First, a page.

Arab University Rankings 2022: Elements of national success

Internationalisation and investment help propel universities from Saudi Arabia and UAE to top of league table

November 29, 2022
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Browse the full results of the Arab University Rankings 2022


Several countries in the Arab world have experienced rapid improvement in higher education in recent years – this progress is part of the reason Times Higher Education launched a specific ranking for the area last year – but as a region it is far from homogeneous.

With their very different histories, political systems and economies, the region’s countries will inevitably have different strengths in higher education.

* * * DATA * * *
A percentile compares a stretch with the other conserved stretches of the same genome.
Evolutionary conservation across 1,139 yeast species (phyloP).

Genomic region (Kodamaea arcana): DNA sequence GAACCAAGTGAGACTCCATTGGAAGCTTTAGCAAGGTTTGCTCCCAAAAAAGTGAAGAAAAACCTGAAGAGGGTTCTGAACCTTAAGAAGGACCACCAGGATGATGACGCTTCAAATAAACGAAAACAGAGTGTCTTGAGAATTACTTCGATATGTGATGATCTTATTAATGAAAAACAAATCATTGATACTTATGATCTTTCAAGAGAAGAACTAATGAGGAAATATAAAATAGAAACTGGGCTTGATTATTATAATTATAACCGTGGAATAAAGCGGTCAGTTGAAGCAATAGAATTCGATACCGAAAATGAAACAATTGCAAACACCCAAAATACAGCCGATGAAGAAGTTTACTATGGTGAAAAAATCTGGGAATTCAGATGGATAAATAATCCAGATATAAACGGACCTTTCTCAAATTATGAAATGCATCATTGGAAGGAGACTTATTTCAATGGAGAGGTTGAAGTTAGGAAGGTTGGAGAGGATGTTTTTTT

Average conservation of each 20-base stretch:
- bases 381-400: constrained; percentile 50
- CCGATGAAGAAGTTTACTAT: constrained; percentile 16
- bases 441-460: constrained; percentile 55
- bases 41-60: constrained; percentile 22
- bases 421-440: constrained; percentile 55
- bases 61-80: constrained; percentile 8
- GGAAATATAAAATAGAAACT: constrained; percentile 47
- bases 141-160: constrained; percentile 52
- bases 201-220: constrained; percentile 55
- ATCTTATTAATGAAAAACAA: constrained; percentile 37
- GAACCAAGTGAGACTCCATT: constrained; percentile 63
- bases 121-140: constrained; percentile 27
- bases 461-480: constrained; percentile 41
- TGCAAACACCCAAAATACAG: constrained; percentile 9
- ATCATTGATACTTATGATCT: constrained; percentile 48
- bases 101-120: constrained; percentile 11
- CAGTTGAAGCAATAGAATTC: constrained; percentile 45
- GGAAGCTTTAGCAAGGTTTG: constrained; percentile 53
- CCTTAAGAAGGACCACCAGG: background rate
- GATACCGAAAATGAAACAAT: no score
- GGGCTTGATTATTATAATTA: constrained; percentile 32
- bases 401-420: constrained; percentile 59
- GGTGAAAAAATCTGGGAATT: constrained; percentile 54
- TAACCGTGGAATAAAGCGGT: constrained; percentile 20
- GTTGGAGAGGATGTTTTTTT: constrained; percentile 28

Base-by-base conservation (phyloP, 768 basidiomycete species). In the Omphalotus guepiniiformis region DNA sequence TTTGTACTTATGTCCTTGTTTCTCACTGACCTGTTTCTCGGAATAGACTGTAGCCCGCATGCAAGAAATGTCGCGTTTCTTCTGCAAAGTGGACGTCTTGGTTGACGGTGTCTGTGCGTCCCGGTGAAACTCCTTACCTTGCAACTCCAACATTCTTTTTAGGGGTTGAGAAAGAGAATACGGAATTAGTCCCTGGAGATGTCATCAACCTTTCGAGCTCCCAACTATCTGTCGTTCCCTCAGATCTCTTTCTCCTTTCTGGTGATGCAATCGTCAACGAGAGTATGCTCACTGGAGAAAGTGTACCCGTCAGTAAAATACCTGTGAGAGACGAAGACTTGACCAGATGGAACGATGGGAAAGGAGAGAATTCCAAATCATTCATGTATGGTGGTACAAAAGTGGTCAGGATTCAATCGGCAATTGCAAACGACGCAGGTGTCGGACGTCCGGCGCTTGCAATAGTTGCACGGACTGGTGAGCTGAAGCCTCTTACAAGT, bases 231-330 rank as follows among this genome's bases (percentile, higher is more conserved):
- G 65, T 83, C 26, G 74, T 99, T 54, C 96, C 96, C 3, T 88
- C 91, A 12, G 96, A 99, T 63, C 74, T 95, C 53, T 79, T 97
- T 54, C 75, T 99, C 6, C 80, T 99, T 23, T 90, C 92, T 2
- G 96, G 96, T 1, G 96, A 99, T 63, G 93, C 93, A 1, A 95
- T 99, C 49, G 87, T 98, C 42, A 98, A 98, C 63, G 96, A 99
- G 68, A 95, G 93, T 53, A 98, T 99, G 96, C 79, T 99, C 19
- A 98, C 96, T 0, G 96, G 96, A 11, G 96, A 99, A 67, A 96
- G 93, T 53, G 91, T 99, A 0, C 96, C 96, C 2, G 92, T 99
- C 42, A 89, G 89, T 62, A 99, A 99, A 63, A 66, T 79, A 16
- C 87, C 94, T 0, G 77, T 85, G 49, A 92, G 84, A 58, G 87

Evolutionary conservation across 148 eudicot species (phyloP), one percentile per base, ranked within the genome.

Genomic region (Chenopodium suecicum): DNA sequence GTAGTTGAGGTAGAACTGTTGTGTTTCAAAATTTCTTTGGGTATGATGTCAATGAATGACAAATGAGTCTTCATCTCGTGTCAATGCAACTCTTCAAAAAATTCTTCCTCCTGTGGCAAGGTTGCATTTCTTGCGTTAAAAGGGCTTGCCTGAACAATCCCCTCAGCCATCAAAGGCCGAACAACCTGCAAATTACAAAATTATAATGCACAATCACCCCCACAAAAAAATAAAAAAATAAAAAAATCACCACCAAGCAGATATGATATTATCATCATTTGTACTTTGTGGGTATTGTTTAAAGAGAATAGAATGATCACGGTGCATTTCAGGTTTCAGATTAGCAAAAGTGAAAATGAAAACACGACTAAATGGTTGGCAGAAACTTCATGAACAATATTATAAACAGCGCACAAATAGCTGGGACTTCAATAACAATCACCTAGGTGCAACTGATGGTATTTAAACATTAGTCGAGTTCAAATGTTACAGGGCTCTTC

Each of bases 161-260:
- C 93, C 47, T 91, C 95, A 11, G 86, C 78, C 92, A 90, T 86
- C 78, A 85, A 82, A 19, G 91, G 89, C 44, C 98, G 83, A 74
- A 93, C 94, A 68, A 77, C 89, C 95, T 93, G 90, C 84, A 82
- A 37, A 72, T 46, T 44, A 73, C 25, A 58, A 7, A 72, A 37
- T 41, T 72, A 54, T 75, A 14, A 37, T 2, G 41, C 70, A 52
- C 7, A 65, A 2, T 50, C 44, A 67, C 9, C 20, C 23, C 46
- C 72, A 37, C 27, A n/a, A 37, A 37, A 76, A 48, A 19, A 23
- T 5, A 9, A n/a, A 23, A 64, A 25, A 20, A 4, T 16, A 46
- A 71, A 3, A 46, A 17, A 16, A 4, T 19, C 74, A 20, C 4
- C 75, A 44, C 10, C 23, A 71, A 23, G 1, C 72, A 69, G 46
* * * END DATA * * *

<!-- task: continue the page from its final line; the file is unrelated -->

As THE’s data rank universities by how they perform on measures of teaching, research, international outlook and impact on society, we are able to ascertain where those strengths lie. Here we explore which countries dominate the rankings and why.

United Arab Emirates

Among countries with at least five universities ranked, the United Arab Emirates (UAE) recorded the highest average overall score for its institutions, at 71.2.

It had a total of nine universities ranked, and three of them were among the top 10 – Khalifa University (fifth), United Arab Emirates University (joint seventh) and the University of Sharjah (ninth).

The UAE performs particularly strongly in the international outlook category, which measures the proportion of international students, the proportion of international staff, international co-authorship and collaboration within the Arab world.